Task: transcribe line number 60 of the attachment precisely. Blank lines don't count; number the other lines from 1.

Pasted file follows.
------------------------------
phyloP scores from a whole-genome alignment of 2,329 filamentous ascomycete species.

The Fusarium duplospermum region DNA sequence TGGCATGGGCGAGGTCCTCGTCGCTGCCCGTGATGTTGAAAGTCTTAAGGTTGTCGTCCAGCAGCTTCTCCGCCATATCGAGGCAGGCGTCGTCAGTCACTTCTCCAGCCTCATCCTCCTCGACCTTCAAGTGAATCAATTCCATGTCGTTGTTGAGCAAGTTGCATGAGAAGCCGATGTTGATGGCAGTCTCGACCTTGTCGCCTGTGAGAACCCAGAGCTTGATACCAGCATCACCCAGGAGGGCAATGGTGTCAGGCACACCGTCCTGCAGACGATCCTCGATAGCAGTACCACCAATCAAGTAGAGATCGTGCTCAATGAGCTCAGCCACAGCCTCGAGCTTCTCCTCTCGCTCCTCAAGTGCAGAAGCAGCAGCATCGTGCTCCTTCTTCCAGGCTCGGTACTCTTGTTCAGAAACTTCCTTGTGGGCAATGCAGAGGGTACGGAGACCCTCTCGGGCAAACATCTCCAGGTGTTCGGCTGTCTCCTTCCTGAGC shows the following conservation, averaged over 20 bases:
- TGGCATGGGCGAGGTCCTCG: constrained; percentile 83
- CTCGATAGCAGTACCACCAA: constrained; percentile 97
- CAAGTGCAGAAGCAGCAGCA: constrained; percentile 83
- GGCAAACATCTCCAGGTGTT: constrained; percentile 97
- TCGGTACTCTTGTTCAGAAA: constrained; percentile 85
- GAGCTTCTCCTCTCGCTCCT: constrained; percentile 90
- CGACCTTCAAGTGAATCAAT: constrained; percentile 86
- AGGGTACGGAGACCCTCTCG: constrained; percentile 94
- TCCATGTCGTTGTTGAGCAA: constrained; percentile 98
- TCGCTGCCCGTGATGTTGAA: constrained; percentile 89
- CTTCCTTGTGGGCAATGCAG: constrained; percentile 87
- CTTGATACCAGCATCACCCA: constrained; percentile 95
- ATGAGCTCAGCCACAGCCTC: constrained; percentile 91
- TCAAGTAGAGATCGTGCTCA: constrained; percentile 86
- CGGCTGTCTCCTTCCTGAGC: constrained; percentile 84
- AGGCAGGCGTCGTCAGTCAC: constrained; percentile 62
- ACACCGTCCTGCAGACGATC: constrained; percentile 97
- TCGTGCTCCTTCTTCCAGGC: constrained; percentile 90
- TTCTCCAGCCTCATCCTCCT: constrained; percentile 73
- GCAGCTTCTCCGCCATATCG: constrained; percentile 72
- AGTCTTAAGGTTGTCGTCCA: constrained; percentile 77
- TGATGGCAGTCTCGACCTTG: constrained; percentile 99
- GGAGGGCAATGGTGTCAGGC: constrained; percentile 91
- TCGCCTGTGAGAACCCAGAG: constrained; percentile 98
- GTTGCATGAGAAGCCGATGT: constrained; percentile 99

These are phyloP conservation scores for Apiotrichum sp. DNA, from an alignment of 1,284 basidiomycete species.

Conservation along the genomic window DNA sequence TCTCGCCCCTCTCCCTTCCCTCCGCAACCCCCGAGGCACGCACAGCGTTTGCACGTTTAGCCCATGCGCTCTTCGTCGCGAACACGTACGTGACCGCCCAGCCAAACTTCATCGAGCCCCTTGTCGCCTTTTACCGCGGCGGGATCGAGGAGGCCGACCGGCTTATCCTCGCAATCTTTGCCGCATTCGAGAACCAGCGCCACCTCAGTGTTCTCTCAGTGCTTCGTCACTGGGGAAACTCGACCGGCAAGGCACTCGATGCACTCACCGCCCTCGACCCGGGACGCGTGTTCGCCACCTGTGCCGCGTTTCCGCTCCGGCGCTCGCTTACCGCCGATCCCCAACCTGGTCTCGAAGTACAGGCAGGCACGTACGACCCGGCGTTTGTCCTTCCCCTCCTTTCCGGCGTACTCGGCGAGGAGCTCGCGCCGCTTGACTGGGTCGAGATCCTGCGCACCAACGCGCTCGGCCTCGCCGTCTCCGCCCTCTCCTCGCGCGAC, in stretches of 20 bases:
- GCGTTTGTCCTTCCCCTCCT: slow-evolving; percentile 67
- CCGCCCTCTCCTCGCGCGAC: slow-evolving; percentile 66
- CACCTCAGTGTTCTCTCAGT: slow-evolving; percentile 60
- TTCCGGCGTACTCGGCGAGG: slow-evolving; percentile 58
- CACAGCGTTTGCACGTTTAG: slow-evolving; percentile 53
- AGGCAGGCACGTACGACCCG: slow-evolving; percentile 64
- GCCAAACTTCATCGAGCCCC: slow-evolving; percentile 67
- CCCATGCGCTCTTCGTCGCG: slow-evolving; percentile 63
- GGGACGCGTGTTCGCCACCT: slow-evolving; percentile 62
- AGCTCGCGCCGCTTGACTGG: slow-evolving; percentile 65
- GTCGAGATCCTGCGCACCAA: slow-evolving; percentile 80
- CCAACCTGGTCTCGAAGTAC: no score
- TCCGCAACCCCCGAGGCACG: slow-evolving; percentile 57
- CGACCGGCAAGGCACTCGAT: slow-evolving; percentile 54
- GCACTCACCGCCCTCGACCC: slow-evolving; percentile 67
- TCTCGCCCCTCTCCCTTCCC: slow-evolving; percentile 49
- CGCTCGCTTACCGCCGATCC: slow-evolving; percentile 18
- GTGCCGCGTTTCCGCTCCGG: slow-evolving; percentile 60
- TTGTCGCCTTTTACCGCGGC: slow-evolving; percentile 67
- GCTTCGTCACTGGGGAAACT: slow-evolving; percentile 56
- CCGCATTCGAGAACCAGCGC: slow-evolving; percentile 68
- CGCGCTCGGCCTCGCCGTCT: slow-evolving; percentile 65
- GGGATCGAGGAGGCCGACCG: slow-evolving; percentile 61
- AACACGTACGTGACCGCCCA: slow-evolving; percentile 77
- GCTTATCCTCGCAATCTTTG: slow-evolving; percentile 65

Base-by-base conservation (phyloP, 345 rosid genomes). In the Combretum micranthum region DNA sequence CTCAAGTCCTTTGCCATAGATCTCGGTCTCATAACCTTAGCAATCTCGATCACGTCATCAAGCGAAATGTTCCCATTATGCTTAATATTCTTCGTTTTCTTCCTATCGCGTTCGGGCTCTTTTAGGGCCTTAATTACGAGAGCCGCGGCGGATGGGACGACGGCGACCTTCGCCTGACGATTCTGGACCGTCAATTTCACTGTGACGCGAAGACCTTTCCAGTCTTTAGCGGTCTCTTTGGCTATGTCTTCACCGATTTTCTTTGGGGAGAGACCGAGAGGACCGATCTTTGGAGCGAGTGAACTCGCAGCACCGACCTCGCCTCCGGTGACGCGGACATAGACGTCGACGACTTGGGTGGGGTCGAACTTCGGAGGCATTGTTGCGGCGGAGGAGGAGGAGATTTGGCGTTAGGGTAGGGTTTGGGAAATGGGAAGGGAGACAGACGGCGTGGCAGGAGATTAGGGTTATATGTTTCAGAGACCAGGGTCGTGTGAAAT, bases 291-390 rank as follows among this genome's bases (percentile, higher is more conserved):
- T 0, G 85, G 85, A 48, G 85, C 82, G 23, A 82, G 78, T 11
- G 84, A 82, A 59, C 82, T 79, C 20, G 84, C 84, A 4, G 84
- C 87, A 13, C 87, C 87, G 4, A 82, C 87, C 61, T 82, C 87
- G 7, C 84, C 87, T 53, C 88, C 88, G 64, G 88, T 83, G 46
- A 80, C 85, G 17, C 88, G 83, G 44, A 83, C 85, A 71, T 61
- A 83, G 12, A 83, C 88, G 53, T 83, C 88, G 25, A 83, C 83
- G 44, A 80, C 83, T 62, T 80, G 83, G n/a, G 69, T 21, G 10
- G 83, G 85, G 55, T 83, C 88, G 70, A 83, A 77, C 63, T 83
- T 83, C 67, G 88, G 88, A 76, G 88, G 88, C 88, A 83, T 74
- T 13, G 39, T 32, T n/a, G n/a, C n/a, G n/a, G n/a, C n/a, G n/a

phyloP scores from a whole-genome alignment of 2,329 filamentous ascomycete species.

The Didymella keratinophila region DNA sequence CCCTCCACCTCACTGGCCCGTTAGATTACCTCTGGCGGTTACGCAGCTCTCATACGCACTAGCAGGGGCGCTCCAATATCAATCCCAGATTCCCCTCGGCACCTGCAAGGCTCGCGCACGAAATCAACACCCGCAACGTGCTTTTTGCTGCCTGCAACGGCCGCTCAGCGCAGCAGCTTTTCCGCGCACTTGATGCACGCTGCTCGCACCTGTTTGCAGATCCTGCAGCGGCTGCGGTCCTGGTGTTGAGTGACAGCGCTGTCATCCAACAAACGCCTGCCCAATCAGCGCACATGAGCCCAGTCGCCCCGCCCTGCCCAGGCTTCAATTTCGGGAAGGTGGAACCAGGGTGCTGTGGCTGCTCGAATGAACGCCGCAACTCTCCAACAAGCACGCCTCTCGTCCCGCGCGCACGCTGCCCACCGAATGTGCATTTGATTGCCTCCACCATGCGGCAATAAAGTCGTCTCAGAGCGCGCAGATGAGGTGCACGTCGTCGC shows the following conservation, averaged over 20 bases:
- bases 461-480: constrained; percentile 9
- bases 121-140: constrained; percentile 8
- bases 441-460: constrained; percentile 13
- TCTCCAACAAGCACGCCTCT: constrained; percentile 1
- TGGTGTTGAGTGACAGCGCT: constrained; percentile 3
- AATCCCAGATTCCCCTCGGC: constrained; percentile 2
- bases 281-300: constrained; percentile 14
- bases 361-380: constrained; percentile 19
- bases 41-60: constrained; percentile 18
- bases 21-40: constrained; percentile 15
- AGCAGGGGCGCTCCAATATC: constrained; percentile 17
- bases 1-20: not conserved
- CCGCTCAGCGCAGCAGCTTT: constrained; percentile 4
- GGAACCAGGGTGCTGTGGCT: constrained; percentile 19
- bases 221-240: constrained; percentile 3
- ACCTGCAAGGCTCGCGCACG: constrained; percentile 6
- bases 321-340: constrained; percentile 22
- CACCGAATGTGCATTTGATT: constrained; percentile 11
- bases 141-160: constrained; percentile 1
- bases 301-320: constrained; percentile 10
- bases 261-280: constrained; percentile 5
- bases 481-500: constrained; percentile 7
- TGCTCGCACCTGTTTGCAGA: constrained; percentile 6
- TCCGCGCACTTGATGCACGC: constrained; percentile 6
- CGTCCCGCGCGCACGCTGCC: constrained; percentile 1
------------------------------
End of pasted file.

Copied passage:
- A 80, C 85, G 17, C 88, G 83, G 44, A 83, C 85, A 71, T 61